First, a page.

3D printing (also called additive manufacturing) can be of various processes used to construct a three-dimensional object.
As the term implies – additive processes are used, as opposed to traditional manufacturing processes such as cutting, welding, in which successive layers of material are laid down under computer control.These products can be of almost any shape or geometry, and are produced from a 3D model or other electronic data source. A 3D printer is a form of industrial robot.
In the term’s original sense 3D printing refers to processes that sequentially deposit construction material onto a powder bed with inkjet printer heads. This terminology has expanded to accomodate a wider variety of techniques such as extrusion and laser sintering based processes. Within the industry the term additive manufacturing is more often referred to for this process.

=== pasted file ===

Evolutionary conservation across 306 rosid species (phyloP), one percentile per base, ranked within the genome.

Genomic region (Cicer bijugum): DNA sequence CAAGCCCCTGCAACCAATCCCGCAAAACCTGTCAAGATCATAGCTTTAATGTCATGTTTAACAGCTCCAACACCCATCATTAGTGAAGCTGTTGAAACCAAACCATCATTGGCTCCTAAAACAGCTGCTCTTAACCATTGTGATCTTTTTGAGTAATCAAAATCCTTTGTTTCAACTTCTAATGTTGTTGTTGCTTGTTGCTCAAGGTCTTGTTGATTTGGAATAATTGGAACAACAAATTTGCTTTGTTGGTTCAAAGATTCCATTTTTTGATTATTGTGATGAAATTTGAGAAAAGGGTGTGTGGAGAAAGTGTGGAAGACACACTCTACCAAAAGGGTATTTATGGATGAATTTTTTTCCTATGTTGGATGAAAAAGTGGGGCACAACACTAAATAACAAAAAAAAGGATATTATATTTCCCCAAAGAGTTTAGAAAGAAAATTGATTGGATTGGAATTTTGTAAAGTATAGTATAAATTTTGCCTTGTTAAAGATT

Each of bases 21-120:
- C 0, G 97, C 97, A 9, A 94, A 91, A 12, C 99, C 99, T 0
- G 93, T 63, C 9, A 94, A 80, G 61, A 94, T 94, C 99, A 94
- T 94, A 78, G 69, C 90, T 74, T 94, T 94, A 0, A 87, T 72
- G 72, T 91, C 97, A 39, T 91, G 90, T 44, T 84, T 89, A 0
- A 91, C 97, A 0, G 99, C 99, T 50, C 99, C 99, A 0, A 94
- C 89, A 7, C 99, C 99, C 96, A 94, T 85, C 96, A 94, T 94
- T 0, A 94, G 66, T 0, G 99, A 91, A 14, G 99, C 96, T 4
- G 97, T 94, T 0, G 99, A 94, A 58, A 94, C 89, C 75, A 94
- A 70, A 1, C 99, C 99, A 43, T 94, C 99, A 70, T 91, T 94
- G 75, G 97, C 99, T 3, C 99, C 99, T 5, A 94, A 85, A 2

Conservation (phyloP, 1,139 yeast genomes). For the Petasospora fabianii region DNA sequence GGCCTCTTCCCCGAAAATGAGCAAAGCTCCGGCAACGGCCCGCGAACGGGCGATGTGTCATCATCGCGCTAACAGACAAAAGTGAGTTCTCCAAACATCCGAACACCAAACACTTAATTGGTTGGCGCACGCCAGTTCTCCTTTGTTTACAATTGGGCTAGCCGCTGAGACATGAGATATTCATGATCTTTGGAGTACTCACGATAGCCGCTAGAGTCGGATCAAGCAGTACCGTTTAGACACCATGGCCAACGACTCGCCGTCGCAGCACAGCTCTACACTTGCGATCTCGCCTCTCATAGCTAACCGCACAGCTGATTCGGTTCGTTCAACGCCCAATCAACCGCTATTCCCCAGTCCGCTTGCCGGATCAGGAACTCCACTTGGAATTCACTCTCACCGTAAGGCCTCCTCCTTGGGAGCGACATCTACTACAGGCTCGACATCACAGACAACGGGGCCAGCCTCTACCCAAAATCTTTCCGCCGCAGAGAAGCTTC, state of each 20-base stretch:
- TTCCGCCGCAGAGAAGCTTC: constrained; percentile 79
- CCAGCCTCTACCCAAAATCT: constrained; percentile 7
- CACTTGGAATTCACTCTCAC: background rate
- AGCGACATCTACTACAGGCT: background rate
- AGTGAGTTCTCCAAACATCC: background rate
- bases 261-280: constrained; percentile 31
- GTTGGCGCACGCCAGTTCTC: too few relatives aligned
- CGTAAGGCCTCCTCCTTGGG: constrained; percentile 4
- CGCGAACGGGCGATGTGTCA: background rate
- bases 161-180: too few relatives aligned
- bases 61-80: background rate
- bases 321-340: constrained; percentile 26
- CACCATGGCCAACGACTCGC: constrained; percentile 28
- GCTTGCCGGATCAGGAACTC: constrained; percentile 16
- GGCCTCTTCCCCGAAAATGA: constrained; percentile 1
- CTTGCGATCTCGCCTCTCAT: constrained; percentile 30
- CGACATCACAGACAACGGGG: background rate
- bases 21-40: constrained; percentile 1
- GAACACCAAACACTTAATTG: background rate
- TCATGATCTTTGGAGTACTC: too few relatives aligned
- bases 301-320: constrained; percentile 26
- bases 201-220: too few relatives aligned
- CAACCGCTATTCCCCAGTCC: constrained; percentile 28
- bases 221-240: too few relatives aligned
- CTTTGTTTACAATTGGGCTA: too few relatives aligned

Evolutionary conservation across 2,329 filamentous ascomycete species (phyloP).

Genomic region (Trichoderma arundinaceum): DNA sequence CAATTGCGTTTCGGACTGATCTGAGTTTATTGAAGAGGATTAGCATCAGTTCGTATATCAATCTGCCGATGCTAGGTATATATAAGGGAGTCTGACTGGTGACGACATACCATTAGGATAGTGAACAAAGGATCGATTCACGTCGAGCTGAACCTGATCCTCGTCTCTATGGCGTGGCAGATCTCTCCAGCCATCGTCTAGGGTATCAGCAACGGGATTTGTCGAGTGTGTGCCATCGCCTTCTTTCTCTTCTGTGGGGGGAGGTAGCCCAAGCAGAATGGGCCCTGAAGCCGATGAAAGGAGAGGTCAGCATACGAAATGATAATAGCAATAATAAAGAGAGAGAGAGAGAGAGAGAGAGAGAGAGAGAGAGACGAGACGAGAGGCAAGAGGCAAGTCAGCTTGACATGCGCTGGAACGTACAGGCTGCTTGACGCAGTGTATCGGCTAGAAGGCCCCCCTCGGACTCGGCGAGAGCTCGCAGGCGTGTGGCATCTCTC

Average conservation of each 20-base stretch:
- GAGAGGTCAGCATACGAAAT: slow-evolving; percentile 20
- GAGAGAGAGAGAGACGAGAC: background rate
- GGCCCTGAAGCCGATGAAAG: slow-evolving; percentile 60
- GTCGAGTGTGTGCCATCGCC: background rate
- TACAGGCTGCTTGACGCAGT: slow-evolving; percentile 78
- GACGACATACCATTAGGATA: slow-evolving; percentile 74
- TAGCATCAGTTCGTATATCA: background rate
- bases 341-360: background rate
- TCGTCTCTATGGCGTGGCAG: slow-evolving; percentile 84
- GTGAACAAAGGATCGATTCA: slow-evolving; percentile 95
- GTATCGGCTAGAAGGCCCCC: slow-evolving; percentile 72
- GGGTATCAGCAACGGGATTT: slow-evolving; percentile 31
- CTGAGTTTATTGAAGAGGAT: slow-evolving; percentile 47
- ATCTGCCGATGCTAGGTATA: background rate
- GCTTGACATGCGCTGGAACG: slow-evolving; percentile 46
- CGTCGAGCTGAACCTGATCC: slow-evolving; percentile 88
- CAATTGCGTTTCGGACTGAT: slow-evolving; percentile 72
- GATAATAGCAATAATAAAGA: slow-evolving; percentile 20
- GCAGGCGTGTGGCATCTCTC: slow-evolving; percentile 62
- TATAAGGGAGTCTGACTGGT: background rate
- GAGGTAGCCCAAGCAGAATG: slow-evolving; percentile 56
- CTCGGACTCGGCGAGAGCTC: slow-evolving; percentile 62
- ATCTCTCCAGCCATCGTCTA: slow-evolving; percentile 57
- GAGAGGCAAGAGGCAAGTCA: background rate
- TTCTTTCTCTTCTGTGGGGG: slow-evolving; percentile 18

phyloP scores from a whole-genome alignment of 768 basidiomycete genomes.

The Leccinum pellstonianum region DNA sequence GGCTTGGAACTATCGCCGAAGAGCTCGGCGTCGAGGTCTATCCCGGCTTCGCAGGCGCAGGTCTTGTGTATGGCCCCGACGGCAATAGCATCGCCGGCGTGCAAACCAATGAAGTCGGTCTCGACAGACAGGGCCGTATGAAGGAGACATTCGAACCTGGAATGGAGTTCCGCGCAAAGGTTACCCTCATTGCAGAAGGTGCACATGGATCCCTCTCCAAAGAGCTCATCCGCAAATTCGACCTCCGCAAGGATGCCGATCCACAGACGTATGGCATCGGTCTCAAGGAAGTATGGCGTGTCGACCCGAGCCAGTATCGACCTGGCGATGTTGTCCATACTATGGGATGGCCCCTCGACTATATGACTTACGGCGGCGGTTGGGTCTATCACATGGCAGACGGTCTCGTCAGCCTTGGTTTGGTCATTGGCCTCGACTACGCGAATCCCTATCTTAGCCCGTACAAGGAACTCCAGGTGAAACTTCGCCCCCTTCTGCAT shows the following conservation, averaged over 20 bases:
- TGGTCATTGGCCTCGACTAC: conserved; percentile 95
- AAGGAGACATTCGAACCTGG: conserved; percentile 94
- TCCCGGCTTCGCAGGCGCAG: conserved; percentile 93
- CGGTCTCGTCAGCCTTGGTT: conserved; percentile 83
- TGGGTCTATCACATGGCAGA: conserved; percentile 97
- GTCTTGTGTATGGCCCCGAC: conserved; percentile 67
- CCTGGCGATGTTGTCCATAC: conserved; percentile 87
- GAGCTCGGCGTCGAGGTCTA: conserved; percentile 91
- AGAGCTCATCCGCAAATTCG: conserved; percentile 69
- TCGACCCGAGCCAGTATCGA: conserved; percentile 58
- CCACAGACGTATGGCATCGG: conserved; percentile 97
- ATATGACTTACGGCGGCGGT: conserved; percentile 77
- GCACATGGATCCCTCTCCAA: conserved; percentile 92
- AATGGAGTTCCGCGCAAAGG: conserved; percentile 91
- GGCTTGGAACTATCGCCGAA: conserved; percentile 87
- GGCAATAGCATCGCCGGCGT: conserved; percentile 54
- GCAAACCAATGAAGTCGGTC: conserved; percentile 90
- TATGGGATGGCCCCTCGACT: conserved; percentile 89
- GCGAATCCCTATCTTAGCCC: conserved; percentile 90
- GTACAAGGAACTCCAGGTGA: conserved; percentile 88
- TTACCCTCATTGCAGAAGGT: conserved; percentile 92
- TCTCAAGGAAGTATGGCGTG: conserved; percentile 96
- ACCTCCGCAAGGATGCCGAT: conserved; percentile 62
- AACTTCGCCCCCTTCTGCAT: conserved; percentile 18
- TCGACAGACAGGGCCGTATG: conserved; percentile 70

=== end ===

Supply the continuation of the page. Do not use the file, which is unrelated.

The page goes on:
It all starts with making a virtual design of the object you want to create. This virtual design is made in a CAD (Computer Aided Design) file using a 3D modeling program (for the creation of a totally new object) or with the use of a 3D scanner (to copy an existing object). A 3D scanner makes a 3D digital copy of an object. 3d scanners use different technologies to generate a 3d model such as time-of-flight, structured / modulated light, volumetric scanning and many more. Recently, many IT companies like Microsoft and Google enabled their hardware to perform 3d scanning, a great example is Microsoft’s Kinect. This is a clear sign that future hand-held devices like smartphones will have integrated 3d scanners. Digitizing real objects into 3d models will become as easy as taking a picture. Prices of 3d scanners range from very expensive professional industrial devices to cheaper DIY devices anyone can make at home.